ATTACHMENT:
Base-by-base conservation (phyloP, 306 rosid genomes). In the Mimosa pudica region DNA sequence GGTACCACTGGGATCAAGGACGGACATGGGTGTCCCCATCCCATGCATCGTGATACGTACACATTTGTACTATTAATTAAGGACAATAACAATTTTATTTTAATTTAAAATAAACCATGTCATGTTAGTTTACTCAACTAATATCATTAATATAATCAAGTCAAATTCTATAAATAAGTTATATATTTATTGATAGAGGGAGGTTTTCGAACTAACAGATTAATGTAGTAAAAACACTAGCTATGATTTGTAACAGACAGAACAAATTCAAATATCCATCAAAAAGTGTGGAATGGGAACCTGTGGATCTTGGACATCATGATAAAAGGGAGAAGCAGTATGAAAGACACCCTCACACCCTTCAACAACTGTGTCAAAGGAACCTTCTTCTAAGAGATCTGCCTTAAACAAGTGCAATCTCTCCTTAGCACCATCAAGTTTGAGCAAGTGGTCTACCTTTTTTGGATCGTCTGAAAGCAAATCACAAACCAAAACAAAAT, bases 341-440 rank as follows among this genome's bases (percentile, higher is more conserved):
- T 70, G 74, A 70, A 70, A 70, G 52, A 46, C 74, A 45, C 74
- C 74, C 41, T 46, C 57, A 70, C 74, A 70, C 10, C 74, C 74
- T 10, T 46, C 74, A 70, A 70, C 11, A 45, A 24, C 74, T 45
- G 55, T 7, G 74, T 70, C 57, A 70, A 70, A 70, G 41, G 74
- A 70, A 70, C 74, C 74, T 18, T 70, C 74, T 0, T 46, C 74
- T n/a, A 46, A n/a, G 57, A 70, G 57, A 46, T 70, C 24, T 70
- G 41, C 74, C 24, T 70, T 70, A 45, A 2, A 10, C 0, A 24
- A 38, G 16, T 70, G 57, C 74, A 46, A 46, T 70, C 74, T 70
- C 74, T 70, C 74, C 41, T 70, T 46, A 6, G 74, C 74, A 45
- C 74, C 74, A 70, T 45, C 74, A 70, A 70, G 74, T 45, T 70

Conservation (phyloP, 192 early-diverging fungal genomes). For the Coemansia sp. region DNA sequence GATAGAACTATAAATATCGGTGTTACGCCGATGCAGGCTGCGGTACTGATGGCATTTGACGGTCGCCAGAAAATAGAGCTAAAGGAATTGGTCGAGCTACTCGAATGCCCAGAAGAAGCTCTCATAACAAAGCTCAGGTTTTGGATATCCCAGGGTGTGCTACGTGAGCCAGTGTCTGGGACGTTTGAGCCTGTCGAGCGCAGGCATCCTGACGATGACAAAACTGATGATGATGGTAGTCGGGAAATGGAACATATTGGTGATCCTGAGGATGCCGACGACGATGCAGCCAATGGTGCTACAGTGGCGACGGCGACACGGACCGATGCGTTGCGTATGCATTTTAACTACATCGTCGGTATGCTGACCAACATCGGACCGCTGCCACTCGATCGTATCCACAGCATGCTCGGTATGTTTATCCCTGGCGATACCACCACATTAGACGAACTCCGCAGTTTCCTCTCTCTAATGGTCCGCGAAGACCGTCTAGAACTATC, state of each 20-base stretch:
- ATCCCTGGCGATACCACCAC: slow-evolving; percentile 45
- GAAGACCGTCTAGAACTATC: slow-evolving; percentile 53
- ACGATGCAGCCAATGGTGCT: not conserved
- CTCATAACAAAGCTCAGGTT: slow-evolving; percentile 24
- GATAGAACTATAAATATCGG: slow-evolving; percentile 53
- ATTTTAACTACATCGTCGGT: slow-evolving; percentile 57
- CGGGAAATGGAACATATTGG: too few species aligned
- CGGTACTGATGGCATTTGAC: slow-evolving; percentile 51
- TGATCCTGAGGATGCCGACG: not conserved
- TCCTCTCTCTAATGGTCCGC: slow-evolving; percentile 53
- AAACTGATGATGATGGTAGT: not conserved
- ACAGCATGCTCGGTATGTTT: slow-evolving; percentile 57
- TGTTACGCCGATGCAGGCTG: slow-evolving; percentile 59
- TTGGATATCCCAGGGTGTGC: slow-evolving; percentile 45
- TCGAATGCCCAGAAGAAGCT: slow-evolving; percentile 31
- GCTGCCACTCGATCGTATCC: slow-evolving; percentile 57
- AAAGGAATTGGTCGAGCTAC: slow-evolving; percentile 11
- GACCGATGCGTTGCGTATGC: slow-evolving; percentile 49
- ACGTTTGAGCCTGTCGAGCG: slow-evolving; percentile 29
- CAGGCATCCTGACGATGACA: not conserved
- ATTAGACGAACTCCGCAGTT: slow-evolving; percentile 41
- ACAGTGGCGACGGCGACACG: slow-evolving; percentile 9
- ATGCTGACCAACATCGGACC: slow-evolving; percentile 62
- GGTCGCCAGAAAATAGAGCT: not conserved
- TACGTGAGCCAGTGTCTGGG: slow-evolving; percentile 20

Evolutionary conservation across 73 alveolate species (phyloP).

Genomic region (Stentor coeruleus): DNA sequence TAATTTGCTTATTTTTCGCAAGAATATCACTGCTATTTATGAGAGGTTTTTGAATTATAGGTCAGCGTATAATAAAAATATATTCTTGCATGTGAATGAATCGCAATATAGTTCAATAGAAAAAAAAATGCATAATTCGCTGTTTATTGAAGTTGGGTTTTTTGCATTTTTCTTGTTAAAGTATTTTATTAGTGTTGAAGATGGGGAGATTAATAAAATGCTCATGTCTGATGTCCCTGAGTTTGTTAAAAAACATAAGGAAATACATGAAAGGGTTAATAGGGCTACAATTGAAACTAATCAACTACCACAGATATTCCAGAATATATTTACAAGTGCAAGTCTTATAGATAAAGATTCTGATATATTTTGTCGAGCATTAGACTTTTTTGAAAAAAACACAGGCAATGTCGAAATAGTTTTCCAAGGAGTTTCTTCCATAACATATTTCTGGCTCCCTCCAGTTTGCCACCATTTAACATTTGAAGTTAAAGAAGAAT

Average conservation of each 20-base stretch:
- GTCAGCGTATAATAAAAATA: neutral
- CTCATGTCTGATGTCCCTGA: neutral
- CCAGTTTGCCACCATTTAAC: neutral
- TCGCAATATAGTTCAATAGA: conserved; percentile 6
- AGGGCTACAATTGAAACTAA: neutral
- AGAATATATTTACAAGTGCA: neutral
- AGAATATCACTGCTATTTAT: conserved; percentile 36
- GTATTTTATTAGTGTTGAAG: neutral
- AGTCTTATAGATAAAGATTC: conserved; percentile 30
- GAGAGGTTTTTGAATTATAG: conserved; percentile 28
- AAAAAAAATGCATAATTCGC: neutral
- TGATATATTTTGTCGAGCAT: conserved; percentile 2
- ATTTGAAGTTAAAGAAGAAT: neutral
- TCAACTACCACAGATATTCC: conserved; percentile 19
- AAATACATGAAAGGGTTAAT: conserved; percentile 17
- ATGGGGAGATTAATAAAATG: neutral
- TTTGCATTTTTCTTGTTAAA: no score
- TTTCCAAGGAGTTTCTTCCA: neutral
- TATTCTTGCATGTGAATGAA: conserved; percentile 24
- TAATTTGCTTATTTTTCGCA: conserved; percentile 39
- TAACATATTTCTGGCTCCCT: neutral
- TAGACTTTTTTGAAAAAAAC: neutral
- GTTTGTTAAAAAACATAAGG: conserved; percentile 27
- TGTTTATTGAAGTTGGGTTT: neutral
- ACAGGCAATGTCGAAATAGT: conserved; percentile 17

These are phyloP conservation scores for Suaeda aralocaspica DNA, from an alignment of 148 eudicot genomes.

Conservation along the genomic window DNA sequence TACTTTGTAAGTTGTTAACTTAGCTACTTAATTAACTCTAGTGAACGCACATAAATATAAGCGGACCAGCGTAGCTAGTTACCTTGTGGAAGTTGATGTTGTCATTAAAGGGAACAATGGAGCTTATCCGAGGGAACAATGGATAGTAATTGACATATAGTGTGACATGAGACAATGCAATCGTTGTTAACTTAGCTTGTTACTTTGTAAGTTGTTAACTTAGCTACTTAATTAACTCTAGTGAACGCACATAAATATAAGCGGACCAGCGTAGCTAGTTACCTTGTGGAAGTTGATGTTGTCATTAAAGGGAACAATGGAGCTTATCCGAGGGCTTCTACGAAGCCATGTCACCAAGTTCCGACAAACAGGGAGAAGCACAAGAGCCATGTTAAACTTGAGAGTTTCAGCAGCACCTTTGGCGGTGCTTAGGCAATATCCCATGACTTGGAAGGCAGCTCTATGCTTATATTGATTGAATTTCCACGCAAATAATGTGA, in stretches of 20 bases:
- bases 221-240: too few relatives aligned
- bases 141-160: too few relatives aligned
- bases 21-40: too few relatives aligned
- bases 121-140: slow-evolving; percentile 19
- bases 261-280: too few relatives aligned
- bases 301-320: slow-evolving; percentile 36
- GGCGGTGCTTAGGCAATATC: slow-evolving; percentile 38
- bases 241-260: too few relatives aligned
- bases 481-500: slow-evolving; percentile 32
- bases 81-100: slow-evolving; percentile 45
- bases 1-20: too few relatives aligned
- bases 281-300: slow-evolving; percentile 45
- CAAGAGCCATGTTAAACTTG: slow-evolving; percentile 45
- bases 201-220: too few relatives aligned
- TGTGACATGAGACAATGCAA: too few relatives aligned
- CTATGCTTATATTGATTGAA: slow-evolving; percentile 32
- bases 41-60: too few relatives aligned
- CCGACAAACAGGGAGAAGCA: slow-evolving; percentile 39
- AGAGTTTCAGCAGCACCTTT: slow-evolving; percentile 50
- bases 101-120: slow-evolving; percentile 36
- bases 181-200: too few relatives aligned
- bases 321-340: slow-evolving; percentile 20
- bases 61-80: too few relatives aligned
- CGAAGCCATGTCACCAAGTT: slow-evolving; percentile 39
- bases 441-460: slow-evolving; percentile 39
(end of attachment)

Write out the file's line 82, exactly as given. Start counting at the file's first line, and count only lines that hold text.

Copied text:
- TGTGACATGAGACAATGCAA: too few relatives aligned